How Home Alarm Systems Work How Home Alarm Systems Work

Home alarm systems are becoming one of the more common selling points that realtors use when trying to entice a potential home buyer. Why? Because the security they provide and the peace of mind they allow are in many ways priceless to the homeowner. Home security systems can be as elaborate as the types that notify a central security agency or they can simply ring alarms at the site. Either way, a home protected by an alarm system is less likely to be burglarized.

If you have an alarm system installed in your home, or if you are considering purchasing one, some information on how they work will be important to you. We're going to go over the components and how the system works so you can better understand it.

Some of the main components of a home alarm system include:
  • Control Keypad
  • Phone Jack
  • Transformer
  • Battery
  • Bells or Alarm
  • Window and Door Sensors

Home alarm systems originate in a metal box usually located in the basement or in a closet. The metal box is where the terminals are housed that send the wires to all of the other parts of the system, such as the bells and sensors. Within the box is a battery that supplies power to the system in case of a power outage. Most modern alarm systems are low voltage and require a transformer to step the voltage down. There will sometimes be a rather large box-shaped transformer plugged into an outlet near the metal housing box.

The control keypad is the brain of the system. When the alarm is active, you must input a password into the keypad to deactivate it. For example, when arriving home, you usually have a designated number of seconds to input the code to deactivate the alarm before it sounds. If you happen to forget to type in the code, the alarms will ring and notify the monitoring company of a breach.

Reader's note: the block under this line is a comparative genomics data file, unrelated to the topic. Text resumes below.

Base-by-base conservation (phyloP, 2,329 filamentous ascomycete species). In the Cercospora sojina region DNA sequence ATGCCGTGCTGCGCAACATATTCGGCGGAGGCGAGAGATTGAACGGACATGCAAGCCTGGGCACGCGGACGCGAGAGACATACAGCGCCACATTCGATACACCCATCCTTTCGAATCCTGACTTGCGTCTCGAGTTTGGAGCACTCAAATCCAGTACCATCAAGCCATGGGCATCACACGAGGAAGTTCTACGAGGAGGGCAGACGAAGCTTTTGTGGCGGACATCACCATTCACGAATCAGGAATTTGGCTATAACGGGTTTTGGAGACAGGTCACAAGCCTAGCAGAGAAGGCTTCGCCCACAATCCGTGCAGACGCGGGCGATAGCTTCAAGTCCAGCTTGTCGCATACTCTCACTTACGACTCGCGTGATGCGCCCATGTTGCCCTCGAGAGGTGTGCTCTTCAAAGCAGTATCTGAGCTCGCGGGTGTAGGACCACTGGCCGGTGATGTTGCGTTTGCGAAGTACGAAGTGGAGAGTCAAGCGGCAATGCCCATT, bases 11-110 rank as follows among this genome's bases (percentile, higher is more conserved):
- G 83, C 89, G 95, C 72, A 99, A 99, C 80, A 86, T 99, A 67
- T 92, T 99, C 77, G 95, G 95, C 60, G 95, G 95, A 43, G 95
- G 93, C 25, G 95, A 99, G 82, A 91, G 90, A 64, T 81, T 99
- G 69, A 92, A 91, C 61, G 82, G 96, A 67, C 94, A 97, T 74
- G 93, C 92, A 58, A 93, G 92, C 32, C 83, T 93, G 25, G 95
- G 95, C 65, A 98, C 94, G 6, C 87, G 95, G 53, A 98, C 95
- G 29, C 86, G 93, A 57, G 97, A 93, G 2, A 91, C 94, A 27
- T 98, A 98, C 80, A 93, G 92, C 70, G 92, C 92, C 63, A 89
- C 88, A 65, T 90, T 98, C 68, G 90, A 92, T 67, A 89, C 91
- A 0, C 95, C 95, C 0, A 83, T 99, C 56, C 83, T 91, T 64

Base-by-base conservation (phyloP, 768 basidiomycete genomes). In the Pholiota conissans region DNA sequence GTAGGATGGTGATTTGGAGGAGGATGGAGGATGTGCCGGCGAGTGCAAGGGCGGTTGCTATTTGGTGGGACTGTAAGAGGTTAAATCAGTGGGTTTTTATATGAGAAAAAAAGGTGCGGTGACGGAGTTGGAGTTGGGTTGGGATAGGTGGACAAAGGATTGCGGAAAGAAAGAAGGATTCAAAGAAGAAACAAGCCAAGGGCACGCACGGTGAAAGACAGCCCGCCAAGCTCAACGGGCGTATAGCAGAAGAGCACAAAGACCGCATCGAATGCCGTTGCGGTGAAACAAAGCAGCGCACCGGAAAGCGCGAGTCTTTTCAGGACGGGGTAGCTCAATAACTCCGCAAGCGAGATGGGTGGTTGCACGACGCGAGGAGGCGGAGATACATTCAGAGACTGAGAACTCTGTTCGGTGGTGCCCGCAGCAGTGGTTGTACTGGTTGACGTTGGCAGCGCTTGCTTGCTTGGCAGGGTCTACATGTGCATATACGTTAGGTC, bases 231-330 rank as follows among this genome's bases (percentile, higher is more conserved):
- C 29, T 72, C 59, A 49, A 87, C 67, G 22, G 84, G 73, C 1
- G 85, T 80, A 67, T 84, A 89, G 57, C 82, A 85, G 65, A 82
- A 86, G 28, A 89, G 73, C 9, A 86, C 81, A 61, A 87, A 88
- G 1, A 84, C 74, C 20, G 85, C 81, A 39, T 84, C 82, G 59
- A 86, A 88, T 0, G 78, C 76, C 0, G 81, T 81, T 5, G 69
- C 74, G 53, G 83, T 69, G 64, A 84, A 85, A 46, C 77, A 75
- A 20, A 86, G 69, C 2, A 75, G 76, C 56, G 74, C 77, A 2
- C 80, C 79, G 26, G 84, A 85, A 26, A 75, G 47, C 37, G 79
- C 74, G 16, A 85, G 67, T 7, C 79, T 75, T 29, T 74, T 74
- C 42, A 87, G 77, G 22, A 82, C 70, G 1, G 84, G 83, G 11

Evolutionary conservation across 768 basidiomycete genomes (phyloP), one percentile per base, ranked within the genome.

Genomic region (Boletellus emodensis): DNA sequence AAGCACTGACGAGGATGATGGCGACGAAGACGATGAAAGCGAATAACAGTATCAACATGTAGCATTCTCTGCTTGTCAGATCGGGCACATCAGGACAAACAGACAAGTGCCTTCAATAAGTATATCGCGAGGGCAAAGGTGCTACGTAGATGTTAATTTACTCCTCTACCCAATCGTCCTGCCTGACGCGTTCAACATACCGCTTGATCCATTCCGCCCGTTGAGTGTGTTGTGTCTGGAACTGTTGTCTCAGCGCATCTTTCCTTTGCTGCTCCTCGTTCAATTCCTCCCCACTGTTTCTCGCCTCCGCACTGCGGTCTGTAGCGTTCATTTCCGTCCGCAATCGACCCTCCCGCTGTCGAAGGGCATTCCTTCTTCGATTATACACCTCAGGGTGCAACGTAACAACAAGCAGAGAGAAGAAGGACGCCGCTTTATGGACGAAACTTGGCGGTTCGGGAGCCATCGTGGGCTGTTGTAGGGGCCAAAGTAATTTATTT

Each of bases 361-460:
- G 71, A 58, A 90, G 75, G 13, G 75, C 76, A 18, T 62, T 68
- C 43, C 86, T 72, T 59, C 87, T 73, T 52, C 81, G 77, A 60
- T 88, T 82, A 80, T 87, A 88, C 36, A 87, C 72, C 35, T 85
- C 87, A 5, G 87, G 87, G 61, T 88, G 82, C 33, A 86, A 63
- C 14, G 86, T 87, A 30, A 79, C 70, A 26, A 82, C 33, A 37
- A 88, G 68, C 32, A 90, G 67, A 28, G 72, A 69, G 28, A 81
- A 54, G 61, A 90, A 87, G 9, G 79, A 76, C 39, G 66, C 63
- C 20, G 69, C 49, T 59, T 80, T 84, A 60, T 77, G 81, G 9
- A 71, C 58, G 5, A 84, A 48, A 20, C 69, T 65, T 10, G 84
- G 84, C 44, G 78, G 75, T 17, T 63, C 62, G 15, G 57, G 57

In home alarm systems, there are magnetic sensors on each window and door leading to the outside. The magnet keeps the circuit closed (meaning that voltage continues to flow through the circuit) when the doors and windows are shut. When a door or window opens, the circuit is opened (meaning a break or stoppage in the flow of voltage), which causes the alarm to ring, and the system notifies the monitoring agency of the breach if you have coverage.

With modern security systems, a monitoring agency has the ability to know exactly which window or door has been opened. They can relay that information to the police, or some even have their own security force to investigate the breach.

Wireless security monitoring systems are an innovative way to protect your home without having to worry about wires. Many have the ability to work with home monitoring agencies, or they can simply auto-call a designated phone or pager number to notify the homeowner.

Working parents with older children can be notified by pager or phone exactly when their child gets home from school, making home security systems an ideal method of keeping tabs on their children's comings and goings.

Whether you decide to have an experienced technician install your system, or if you plan on doing it yourself, you'll find that you’ll sleep easier at night knowing that you have a system in place that's constantly protecting you and your loved ones.

For more information on home security, read our article on Securing Doors and Windows.
Dave Donovan is a freelance copywriter living in Atco, N.J. An electrician for 15 years, an injury forced him to pursue his true passion - writing.

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